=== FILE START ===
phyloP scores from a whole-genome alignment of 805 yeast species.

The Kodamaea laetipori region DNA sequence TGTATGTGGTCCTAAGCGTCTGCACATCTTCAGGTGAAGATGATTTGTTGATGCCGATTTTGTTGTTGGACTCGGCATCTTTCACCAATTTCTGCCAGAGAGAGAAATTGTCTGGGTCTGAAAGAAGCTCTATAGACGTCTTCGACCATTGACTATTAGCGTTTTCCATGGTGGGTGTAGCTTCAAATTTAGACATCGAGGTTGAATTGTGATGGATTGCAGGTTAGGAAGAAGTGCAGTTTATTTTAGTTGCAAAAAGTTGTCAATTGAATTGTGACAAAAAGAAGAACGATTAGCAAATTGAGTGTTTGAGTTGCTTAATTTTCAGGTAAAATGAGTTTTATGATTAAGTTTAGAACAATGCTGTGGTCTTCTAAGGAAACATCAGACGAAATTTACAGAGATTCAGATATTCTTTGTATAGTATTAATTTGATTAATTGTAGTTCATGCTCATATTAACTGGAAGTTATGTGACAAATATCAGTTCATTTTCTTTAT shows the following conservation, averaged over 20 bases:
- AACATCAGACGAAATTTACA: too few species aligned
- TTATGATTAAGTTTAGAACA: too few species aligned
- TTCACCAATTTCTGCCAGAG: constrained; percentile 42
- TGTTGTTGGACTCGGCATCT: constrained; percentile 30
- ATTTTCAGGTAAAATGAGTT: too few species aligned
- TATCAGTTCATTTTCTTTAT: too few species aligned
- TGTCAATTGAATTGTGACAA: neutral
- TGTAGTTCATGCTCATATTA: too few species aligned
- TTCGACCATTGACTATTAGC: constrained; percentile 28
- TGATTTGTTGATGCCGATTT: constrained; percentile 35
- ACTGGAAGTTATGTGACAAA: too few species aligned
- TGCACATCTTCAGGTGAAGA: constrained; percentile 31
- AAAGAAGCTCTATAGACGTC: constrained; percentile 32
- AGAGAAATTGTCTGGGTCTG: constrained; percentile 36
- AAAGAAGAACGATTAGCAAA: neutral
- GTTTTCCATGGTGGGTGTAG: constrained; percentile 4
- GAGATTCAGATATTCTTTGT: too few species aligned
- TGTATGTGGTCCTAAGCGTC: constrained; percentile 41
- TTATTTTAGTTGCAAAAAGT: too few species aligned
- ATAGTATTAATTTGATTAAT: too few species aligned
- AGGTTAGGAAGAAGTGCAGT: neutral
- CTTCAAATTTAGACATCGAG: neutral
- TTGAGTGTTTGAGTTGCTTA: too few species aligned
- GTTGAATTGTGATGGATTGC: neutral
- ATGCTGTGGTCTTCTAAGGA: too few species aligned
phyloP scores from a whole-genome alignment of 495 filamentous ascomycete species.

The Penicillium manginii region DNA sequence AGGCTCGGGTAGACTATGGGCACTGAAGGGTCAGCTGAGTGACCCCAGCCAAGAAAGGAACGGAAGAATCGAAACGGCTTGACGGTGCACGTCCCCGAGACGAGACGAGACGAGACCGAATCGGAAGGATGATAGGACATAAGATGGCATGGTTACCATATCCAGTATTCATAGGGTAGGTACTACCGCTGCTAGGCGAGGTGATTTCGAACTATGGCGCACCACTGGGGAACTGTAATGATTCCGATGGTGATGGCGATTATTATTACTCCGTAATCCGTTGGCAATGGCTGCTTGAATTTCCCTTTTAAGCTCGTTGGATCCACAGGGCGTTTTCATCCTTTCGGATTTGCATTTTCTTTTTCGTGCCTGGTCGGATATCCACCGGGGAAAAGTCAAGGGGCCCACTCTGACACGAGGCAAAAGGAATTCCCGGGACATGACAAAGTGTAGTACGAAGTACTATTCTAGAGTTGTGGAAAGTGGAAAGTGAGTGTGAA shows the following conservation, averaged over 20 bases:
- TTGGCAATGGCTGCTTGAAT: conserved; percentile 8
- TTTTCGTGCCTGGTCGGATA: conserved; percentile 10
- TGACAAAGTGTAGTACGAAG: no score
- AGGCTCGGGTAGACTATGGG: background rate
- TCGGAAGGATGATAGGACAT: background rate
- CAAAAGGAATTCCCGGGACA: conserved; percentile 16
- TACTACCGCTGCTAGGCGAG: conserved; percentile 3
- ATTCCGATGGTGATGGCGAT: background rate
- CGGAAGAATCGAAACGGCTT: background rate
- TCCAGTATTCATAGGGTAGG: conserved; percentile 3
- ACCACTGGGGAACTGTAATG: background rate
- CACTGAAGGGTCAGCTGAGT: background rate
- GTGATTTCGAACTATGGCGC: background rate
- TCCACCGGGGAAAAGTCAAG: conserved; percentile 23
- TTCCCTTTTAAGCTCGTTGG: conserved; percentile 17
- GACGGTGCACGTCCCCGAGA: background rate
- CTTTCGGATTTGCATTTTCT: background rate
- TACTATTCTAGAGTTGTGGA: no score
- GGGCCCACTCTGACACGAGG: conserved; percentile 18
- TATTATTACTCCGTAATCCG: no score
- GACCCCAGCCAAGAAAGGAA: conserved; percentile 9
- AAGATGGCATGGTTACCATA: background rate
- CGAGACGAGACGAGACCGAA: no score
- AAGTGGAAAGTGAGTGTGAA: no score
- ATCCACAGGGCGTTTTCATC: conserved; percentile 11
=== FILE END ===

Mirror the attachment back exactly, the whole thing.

phyloP scores from a whole-genome alignment of 805 yeast species.

The Kodamaea laetipori region DNA sequence TGTATGTGGTCCTAAGCGTCTGCACATCTTCAGGTGAAGATGATTTGTTGATGCCGATTTTGTTGTTGGACTCGGCATCTTTCACCAATTTCTGCCAGAGAGAGAAATTGTCTGGGTCTGAAAGAAGCTCTATAGACGTCTTCGACCATTGACTATTAGCGTTTTCCATGGTGGGTGTAGCTTCAAATTTAGACATCGAGGTTGAATTGTGATGGATTGCAGGTTAGGAAGAAGTGCAGTTTATTTTAGTTGCAAAAAGTTGTCAATTGAATTGTGACAAAAAGAAGAACGATTAGCAAATTGAGTGTTTGAGTTGCTTAATTTTCAGGTAAAATGAGTTTTATGATTAAGTTTAGAACAATGCTGTGGTCTTCTAAGGAAACATCAGACGAAATTTACAGAGATTCAGATATTCTTTGTATAGTATTAATTTGATTAATTGTAGTTCATGCTCATATTAACTGGAAGTTATGTGACAAATATCAGTTCATTTTCTTTAT shows the following conservation, averaged over 20 bases:
- AACATCAGACGAAATTTACA: too few species aligned
- TTATGATTAAGTTTAGAACA: too few species aligned
- TTCACCAATTTCTGCCAGAG: constrained; percentile 42
- TGTTGTTGGACTCGGCATCT: constrained; percentile 30
- ATTTTCAGGTAAAATGAGTT: too few species aligned
- TATCAGTTCATTTTCTTTAT: too few species aligned
- TGTCAATTGAATTGTGACAA: neutral
- TGTAGTTCATGCTCATATTA: too few species aligned
- TTCGACCATTGACTATTAGC: constrained; percentile 28
- TGATTTGTTGATGCCGATTT: constrained; percentile 35
- ACTGGAAGTTATGTGACAAA: too few species aligned
- TGCACATCTTCAGGTGAAGA: constrained; percentile 31
- AAAGAAGCTCTATAGACGTC: constrained; percentile 32
- AGAGAAATTGTCTGGGTCTG: constrained; percentile 36
- AAAGAAGAACGATTAGCAAA: neutral
- GTTTTCCATGGTGGGTGTAG: constrained; percentile 4
- GAGATTCAGATATTCTTTGT: too few species aligned
- TGTATGTGGTCCTAAGCGTC: constrained; percentile 41
- TTATTTTAGTTGCAAAAAGT: too few species aligned
- ATAGTATTAATTTGATTAAT: too few species aligned
- AGGTTAGGAAGAAGTGCAGT: neutral
- CTTCAAATTTAGACATCGAG: neutral
- TTGAGTGTTTGAGTTGCTTA: too few species aligned
- GTTGAATTGTGATGGATTGC: neutral
- ATGCTGTGGTCTTCTAAGGA: too few species aligned
phyloP scores from a whole-genome alignment of 495 filamentous ascomycete species.

The Penicillium manginii region DNA sequence AGGCTCGGGTAGACTATGGGCACTGAAGGGTCAGCTGAGTGACCCCAGCCAAGAAAGGAACGGAAGAATCGAAACGGCTTGACGGTGCACGTCCCCGAGACGAGACGAGACGAGACCGAATCGGAAGGATGATAGGACATAAGATGGCATGGTTACCATATCCAGTATTCATAGGGTAGGTACTACCGCTGCTAGGCGAGGTGATTTCGAACTATGGCGCACCACTGGGGAACTGTAATGATTCCGATGGTGATGGCGATTATTATTACTCCGTAATCCGTTGGCAATGGCTGCTTGAATTTCCCTTTTAAGCTCGTTGGATCCACAGGGCGTTTTCATCCTTTCGGATTTGCATTTTCTTTTTCGTGCCTGGTCGGATATCCACCGGGGAAAAGTCAAGGGGCCCACTCTGACACGAGGCAAAAGGAATTCCCGGGACATGACAAAGTGTAGTACGAAGTACTATTCTAGAGTTGTGGAAAGTGGAAAGTGAGTGTGAA shows the following conservation, averaged over 20 bases:
- TTGGCAATGGCTGCTTGAAT: conserved; percentile 8
- TTTTCGTGCCTGGTCGGATA: conserved; percentile 10
- TGACAAAGTGTAGTACGAAG: no score
- AGGCTCGGGTAGACTATGGG: background rate
- TCGGAAGGATGATAGGACAT: background rate
- CAAAAGGAATTCCCGGGACA: conserved; percentile 16
- TACTACCGCTGCTAGGCGAG: conserved; percentile 3
- ATTCCGATGGTGATGGCGAT: background rate
- CGGAAGAATCGAAACGGCTT: background rate
- TCCAGTATTCATAGGGTAGG: conserved; percentile 3
- ACCACTGGGGAACTGTAATG: background rate
- CACTGAAGGGTCAGCTGAGT: background rate
- GTGATTTCGAACTATGGCGC: background rate
- TCCACCGGGGAAAAGTCAAG: conserved; percentile 23
- TTCCCTTTTAAGCTCGTTGG: conserved; percentile 17
- GACGGTGCACGTCCCCGAGA: background rate
- CTTTCGGATTTGCATTTTCT: background rate
- TACTATTCTAGAGTTGTGGA: no score
- GGGCCCACTCTGACACGAGG: conserved; percentile 18
- TATTATTACTCCGTAATCCG: no score
- GACCCCAGCCAAGAAAGGAA: conserved; percentile 9
- AAGATGGCATGGTTACCATA: background rate
- CGAGACGAGACGAGACCGAA: no score
- AAGTGGAAAGTGAGTGTGAA: no score
- ATCCACAGGGCGTTTTCATC: conserved; percentile 11